Between the Door and the Sea: The Story of Yeats' Cuchulain | Performing Arts Review | Chicago Reader

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Between the Door and the Sea: The Story of Yeats' Cuchulain


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Arc Entertainment Group

at Neo-Futurarium

Long before Ulster became infamous for sectarian murder and martyrs, it knew the slaughter of Celtic warriors attacking one another's stony forts. Raising that bloodshed to the level of legend, unknown bards forged the myth of Cuchulain, a physically perfect, irresistibly powerful superhero who charged into battle in brightly colored raiment and glowing jewelry, bristling hair shining in the sun.

Born of the sun and a mortal woman, Cuchulain was an effortless and ruthless Iron Age fighter. He could also traffic with the witches and ghosts of the Otherworld (as well as the many mortal women drawn to him). His exploits (compiled in the 12th-century manuscript The Book of the Dun Cow and later sources) taught young Celtic noblemen a rapacious warrior creed. If his myth was inspired by an actual killer, it soon incarnated a violent era's battle ethic.

When Ireland later faced an equally primitive struggle--the 1916 Rebellion and the ensuing civil war--it seemed right that a modern bard, William Butler Yeats, would revive the tales of the "Hound of Ulster." Yeats wrote three chronologically linked one-acts based on these legends for Lady Gregory's Abbey Theatre, which played a major role in rekindling interest in Ireland's pagan past after it opened in 1904. These works are rich with gorgeous cadenced verse that combines the force of prophecy with the pathos of an elegy--rhapsodic, if occasionally dense and cryptic. On Baile's Strand, the earliest and best known, premiered in 1904; The Only Jealousy of Emer in 1922; and The Death of Cuchulain in 1939, the year of Yeats's death. All three rarely seen poem plays have been revived by Arc Entertainment Group, the company's ambitious first production.

On Baile's Strand, a portrait of a family's self-destruction, inevitably recalls Oedipus Rex. Unwittingly completing a curse, Cuchulain tragically agrees to circumscribe his power by swearing an oath to obey the edicts of Ireland's King Conchubar. One order is to fight a young man who has terrorized the kingdom. Seeing in the boy a family resemblance, Cuchulain for once resists the urge to kill, but his oath compels him. Then realizing he has killed his own son by his lost love Queen Aoife, Cuchulain attacks the ocean in an abject rage. Providing tedious comic relief are the clownish antics of a Fool and a Blind Man, Yeats's less-than-ribald attempt to give a common touch to uncommon heroics.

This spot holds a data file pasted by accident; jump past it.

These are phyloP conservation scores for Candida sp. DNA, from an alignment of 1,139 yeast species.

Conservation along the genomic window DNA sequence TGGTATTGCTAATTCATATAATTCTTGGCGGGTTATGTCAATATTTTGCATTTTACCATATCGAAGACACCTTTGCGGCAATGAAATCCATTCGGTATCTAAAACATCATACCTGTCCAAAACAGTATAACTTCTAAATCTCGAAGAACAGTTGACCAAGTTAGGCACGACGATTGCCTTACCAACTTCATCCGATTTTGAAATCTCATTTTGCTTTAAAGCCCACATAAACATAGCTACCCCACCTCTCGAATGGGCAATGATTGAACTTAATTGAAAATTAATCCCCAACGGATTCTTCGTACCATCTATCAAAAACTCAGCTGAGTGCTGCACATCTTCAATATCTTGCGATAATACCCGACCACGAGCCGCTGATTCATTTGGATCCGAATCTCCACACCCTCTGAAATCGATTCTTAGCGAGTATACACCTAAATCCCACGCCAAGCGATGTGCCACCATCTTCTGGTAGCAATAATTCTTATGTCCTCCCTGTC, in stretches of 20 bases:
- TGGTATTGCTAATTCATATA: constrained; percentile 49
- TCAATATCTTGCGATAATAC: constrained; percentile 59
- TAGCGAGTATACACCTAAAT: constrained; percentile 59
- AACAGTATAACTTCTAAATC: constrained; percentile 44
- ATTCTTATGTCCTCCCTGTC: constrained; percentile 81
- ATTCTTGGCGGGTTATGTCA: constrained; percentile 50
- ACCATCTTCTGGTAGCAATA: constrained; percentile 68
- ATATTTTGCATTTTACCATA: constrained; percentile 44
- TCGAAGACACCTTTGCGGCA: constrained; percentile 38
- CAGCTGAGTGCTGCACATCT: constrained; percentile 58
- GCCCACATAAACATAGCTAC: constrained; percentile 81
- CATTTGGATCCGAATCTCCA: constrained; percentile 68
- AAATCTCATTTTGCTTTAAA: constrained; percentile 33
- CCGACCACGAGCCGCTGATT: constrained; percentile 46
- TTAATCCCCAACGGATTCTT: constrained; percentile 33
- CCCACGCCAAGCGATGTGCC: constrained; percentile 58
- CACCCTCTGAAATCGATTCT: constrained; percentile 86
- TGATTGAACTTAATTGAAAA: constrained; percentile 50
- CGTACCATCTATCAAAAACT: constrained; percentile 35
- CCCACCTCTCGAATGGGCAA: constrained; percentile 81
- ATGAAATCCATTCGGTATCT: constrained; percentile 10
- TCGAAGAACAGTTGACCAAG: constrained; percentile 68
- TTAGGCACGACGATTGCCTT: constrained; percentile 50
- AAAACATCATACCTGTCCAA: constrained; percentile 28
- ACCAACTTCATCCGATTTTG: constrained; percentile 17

In The Only Jealousy of Emer Cuchulain is rescued from death by the sacrifice of his dogged wife Emer. Shown by the trickster Bricriu an image of Cuchulain's spirit being seduced by a woman from the Otherworld, Emer agrees to renounce his love, a costly lie that breaks a death spell.

In The Death of Cuchulain the hero achieves victory in battle but defeat at the hands of the now-aged Aoife. Emer defends him by slaying six of his enemies, but it's too late: his head was cut off as a souvenir by the Blind Man. After the death goddess Morrigu takes his spirit to the Celtic Valhalla, Yeats's chorus compares Cuchulain to the heroes of the 1916 battle at the Dublin post office, where the first blood of the Rebellion was shed (and suddenly this saga sounds a bit like propaganda).

Erica Luketic's 90-minute staging--with its smoky fog, ethereal folk music, and impressionistic lighting--is intended to convey the ease with which the legend's hero can move from the real world to the spirit realm. But it would be nice if the nine actors could manage a clean journey through Yeats's ornate verse. Too many of them, including Dejan Avramovich's Conchubar, founder because of a tentative, half-hearted recitation; their hesitation makes you wonder how well they grasp, let alone feel, their language.

Brian Amidei at least brings confidence to his blustering Cuchulain (if not the muscular presence the legend demands); his deft impersonation of the shape-shifting Bricriu is even more accomplished. Patricia Gallagher makes much of Aoife's final confrontation with her lost hero. Most committed to Yeats's imagery is Danielle Brothers, who plays Emer from the inside out with a lyricism as lush as her lines.

A small but constant problem is the set's clashing cloth pieces, the clutter of which impedes the action and the scene changes.

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